Woodlands Planted for Resilience

Norbury Park New Woodland on Former Arable Land to Offset Carbon

An inspiring new woodland created with a strong motive by the owner to offset carbon.

Norbury Park, Stafford – Prof Jo Bradwell

RFS Woodlands for Climate Change Award 2014 – Highly Commended


Some sixty tree species, many of them novel, planted across 19ha of former arable and pasture farmland, have been included to test their suitability in the light of projected climate change.

Owner Professor Jo Bradwell has planted 140ha of new forest across his estate in order to provide a CO2 offset of approximately 1,000 tonnes per year. The owner is the benefactor to the Birmingham Institute of Forest Research (BIFoR) and has made the land and trees at Norbury Park available as a research resource.


An area of 19ha of new planting was submitted
to the 2014 competition. It is situated on gentle
rolling slopes, on poor quality (Grade 3)
agricultural land. Nearby exist Planted Ancient
Woodland sites (PAWs) and a SSSI wetland.

Plantation design

Trees were planted at 2770 per ha, with 2.4m between rows to permit mechanical mowing. Within rows, spacing was varied between 1.5‐ 1.8m to reduce straight lines in the landscape.

Four different planting ‘zones’ were created, intersected by sinuous six metre‐wide rides:

  1. Mixed broadleaves, comprising 17 native species, with oak (both native species) dominating. Ash was planted at 13% but since the arrival of the pathogen Chalara fraxinea in the UK ‒ although currently absent on the site ‒ any beat‐ups (replacement of dead trees) has used alternative species. Alongside ‘minor’ natives ‒including birch, hazel, hornbeam, lime and wild service ‒ a number of exotics were incorporated including London plane, roble, tulip tree and walnut. All species were included in an intimate mixture, taking into account variation in environmental conditions across the site.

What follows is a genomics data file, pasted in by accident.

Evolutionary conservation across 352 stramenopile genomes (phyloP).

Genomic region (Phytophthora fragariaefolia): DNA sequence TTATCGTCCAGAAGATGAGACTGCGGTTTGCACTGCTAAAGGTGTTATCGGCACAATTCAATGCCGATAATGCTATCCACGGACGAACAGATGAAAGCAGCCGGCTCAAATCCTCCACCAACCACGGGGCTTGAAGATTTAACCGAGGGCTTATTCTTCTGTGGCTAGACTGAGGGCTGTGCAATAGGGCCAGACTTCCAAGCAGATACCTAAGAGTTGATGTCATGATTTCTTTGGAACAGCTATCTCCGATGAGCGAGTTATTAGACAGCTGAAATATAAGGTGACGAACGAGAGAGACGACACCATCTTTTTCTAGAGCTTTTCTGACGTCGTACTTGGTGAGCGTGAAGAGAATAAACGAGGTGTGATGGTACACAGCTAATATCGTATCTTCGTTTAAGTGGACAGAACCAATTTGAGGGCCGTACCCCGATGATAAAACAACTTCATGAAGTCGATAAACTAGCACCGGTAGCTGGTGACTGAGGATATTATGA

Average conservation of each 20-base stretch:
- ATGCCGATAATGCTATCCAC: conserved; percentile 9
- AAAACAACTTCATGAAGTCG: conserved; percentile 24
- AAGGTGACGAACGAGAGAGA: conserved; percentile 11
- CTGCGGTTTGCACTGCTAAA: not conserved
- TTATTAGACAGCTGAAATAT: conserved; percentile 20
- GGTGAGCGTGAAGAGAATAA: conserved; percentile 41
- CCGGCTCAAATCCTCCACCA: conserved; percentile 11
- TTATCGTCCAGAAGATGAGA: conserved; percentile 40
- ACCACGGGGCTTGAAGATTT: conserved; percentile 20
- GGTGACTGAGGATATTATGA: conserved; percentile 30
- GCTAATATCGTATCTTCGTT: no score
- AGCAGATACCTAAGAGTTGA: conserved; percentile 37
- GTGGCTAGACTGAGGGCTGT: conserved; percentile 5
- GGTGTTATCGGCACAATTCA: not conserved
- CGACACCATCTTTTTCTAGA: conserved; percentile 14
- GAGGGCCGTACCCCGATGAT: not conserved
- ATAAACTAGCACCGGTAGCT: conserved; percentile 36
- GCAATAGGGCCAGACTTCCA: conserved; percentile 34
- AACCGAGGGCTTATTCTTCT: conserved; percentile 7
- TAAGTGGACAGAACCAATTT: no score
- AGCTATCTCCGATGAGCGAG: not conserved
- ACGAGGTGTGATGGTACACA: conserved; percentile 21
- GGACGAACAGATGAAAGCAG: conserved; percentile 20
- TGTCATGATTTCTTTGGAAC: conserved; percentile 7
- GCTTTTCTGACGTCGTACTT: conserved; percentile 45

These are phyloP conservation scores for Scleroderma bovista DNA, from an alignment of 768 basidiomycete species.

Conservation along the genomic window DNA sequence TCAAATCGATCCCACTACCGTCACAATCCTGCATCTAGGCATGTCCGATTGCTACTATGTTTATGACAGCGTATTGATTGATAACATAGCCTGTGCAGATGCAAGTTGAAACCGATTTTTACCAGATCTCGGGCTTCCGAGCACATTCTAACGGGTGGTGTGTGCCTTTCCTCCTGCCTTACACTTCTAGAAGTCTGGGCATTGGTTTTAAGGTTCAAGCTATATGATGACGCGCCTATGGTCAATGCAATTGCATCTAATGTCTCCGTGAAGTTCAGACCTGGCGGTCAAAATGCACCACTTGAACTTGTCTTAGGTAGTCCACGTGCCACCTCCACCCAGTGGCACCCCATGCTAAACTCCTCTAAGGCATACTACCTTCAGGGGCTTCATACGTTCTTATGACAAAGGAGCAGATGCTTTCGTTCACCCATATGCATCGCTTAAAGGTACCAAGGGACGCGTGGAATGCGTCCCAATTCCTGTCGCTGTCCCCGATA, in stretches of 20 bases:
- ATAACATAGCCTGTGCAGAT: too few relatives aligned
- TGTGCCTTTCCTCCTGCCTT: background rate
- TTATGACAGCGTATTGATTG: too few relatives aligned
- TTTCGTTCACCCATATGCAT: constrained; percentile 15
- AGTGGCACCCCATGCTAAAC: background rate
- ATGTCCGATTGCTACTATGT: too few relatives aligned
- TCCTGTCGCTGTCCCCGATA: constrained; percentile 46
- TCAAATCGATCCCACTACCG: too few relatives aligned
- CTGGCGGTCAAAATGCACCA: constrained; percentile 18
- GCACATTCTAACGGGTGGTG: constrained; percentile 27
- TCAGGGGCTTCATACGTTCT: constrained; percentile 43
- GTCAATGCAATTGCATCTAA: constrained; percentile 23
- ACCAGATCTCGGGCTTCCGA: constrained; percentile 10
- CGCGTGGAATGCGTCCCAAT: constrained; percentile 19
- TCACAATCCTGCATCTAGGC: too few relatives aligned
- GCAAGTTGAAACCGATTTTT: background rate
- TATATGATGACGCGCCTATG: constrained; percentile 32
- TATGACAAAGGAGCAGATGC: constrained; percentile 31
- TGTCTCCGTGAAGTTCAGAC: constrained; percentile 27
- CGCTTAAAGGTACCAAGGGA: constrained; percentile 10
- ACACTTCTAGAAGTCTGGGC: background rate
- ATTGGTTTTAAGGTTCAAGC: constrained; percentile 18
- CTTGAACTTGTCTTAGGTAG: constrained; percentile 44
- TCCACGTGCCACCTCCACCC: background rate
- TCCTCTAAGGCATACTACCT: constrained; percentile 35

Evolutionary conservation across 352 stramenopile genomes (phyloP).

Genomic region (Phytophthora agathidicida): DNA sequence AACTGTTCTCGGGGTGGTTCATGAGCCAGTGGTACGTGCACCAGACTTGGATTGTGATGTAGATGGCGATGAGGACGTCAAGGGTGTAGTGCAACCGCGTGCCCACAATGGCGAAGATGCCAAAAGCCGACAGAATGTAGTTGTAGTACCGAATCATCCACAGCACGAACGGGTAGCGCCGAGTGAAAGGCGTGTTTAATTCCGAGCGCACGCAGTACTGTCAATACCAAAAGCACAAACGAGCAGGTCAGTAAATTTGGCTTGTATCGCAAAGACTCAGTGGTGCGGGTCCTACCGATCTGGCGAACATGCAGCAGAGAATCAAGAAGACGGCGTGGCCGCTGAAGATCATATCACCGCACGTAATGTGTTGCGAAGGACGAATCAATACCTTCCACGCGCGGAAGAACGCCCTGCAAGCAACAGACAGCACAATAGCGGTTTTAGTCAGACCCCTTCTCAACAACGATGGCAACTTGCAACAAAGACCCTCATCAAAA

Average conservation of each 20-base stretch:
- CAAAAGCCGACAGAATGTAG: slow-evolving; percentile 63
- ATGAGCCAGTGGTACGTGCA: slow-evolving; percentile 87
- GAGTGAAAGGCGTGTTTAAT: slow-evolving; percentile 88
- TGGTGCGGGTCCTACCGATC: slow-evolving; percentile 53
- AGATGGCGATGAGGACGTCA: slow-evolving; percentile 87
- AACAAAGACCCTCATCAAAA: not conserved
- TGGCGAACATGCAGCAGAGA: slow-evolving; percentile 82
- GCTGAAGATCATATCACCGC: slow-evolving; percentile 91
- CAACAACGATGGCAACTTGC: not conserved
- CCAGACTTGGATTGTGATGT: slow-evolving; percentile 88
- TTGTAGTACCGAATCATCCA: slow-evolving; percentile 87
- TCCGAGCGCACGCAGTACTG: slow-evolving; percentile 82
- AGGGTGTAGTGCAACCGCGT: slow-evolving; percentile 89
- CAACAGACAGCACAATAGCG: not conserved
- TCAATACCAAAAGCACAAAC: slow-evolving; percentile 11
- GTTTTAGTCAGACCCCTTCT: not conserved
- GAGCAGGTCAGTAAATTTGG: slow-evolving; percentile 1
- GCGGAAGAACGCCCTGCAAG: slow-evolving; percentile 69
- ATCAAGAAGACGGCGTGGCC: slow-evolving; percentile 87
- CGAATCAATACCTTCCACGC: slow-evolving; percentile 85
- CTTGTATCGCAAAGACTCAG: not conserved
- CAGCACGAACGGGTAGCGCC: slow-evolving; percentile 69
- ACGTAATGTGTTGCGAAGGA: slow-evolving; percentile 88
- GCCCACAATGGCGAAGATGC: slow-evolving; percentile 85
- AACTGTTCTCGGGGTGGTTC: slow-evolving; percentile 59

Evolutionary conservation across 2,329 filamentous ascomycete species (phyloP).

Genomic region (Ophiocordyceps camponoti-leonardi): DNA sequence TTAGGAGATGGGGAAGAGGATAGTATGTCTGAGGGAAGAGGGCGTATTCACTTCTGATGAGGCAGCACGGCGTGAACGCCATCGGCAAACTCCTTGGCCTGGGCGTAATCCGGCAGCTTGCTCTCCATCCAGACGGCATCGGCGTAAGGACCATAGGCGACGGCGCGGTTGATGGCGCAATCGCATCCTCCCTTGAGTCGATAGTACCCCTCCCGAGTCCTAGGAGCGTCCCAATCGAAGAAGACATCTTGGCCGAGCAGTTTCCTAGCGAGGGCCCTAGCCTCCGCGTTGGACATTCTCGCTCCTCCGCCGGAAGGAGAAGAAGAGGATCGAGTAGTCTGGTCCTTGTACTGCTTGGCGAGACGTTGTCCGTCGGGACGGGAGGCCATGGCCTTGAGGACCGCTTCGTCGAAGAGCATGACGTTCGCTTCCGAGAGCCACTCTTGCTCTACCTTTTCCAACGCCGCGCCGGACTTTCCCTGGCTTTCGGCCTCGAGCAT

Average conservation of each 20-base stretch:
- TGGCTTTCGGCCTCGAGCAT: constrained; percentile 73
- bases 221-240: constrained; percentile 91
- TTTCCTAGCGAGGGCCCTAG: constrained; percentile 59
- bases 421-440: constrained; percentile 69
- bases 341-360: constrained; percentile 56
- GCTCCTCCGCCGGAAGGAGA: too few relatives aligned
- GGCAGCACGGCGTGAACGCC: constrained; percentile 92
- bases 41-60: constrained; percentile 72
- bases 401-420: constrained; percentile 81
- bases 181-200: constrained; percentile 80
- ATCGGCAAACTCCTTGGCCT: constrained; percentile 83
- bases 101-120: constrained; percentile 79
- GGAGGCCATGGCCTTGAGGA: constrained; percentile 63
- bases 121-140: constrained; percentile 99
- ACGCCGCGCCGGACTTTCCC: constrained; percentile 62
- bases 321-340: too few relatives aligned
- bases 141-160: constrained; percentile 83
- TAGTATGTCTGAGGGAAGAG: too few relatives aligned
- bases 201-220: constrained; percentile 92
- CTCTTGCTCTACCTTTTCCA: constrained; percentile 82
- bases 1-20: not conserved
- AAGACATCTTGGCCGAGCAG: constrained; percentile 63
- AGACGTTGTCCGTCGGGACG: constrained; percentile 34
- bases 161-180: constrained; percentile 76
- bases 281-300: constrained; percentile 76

2. Mixed conifers, comprising 16 species, predominantly Douglas‐fir, Norway spruce and western red cedar. Less common species included maritime and Bhutan pine, coast redwood, and Nootka and Sitka cypress.
  3. Exotics and Ornamentals, were planted in corner areas to enhance the landscape, and provide olfactory impact. Species included Japanese maple, magnolias, handkerchief, katsura and tulip tree.
  4. Wayleaves, under high voltage power transmission lines, were under‐planted with small trees and shrubs including hazel, crab apple and wild pear.

Lessons Learnt

Since planting, mortality has been low at just 7%. Where possible, nitrogen‐fixing trees have been included at beat‐up. Less successful species have included coast redwood, Douglas‐fir and Indian beat tree. Those thriving include eucalypts, mulberry, tulip tree and walnut.

The owner aims to grow quality timber, with oak as a dominant major crop tree. He also aims to produce fire logs (ash and eucalypts), high-value furniture timber (cherry and walnut) and wood for craft (lime, mulberry and tulip tree).

It is hoped that a very broad mixture of species will provide resilience in the face of environmental change, both climate and pests/pathogens.

A new estate sawmill and 150kW woodchip boiler, large drying barns, ground source heat pump and 90kW photovoltaic panels demonstrate further the owner’s commitment to a greener future.


The 2014 Excellence in Forestry Climate Change Award was supported by Forestry Commission England in partnership with England’s Climate Ready Support Service hosted in the Environment Agency.

Category judges:

Dr Gabriel Hemery FICFor, is Chief Executive of the
Sylva Foundation.
John Weir MICFor, Advisor for Woodland Creation
and Resilience, Forestry Commission England.


Text and Photos by the Sylva Foundation.